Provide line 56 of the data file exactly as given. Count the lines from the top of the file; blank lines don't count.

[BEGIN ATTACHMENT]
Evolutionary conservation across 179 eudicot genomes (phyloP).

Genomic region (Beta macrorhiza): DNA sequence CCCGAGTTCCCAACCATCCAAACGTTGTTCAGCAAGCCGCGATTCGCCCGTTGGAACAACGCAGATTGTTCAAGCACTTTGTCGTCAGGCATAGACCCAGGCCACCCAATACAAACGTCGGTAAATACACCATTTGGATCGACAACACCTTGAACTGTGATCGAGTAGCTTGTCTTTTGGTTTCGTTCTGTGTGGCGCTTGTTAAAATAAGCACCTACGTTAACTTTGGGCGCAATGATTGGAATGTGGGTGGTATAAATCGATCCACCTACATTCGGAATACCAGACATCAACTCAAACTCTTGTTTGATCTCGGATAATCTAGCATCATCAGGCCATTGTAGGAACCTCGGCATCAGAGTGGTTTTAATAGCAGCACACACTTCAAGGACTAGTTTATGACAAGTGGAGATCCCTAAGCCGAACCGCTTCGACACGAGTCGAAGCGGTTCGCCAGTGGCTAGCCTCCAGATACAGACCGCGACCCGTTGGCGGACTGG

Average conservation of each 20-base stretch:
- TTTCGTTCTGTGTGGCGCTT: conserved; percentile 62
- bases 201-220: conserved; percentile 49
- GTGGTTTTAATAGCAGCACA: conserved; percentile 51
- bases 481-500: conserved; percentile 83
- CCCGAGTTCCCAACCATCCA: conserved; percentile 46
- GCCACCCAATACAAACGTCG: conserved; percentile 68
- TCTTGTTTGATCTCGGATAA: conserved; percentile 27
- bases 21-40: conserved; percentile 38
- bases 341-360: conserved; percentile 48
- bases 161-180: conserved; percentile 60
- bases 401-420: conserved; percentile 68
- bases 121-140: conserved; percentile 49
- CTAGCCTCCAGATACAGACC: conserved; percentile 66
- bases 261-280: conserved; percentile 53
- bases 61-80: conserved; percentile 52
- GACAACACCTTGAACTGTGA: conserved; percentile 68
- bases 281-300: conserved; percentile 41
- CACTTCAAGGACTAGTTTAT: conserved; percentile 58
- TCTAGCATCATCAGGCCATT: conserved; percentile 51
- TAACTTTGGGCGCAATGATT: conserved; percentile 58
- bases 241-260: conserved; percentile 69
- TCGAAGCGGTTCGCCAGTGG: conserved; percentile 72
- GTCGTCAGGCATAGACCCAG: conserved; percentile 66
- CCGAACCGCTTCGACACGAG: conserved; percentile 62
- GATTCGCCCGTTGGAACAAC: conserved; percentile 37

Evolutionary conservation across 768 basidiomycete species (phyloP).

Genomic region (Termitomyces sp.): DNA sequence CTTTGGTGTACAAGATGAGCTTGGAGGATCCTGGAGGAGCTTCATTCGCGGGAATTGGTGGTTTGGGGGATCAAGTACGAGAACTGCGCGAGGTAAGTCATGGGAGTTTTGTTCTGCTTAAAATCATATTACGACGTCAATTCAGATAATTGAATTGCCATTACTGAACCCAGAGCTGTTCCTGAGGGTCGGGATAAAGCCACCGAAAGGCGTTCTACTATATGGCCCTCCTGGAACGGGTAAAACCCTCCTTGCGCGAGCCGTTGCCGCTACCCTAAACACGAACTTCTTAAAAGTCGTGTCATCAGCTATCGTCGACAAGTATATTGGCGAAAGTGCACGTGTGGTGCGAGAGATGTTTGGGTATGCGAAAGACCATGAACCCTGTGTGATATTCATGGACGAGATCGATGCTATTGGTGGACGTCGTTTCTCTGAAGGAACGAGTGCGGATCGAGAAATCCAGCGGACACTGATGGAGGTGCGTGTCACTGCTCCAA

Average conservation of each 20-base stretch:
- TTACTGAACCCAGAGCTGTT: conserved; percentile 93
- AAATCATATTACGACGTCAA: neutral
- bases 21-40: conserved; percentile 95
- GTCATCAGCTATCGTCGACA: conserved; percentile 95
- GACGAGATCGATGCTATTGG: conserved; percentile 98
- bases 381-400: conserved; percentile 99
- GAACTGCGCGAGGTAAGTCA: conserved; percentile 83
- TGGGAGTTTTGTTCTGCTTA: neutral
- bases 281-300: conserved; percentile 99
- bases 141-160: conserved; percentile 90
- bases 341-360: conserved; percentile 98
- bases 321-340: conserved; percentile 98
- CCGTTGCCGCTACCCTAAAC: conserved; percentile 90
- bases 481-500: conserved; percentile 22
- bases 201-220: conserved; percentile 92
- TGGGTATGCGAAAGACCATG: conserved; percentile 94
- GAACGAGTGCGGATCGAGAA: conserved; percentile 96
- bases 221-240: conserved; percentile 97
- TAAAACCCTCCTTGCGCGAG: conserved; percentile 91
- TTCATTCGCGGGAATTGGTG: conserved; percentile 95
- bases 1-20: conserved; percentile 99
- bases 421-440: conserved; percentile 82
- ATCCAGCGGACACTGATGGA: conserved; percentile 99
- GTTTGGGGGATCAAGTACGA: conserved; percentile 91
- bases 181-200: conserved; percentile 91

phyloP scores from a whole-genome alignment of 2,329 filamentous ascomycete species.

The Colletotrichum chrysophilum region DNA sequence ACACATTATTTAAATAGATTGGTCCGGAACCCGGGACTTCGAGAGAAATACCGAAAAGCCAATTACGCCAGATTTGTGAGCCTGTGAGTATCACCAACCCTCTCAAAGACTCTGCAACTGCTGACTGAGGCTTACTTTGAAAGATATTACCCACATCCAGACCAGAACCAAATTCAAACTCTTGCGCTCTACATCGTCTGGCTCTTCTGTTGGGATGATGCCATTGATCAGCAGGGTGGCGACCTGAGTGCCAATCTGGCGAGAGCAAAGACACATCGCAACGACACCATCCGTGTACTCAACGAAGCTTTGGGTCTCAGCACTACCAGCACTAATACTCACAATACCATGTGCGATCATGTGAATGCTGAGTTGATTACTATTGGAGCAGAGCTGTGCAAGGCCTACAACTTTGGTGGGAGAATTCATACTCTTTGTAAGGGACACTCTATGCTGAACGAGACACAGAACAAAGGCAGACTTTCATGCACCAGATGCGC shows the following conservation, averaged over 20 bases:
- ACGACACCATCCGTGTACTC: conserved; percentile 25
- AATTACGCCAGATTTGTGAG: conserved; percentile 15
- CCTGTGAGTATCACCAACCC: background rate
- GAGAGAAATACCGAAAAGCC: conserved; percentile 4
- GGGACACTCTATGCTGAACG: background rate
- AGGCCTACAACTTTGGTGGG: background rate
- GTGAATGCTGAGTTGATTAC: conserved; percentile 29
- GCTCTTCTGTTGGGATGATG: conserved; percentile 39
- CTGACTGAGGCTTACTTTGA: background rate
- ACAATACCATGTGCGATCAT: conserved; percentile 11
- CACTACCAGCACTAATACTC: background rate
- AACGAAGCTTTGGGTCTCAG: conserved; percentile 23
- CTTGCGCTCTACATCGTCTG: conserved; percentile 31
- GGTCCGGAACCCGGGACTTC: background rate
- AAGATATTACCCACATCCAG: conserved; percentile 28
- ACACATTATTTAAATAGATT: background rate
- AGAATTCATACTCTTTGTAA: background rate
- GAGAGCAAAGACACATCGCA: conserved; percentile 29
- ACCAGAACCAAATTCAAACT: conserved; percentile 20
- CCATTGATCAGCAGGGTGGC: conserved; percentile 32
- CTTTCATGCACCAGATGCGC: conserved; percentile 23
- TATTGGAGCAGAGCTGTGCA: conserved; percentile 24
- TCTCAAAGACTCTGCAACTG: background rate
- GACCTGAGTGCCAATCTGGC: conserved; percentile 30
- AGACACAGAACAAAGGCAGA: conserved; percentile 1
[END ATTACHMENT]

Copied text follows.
- bases 181-200: conserved; percentile 91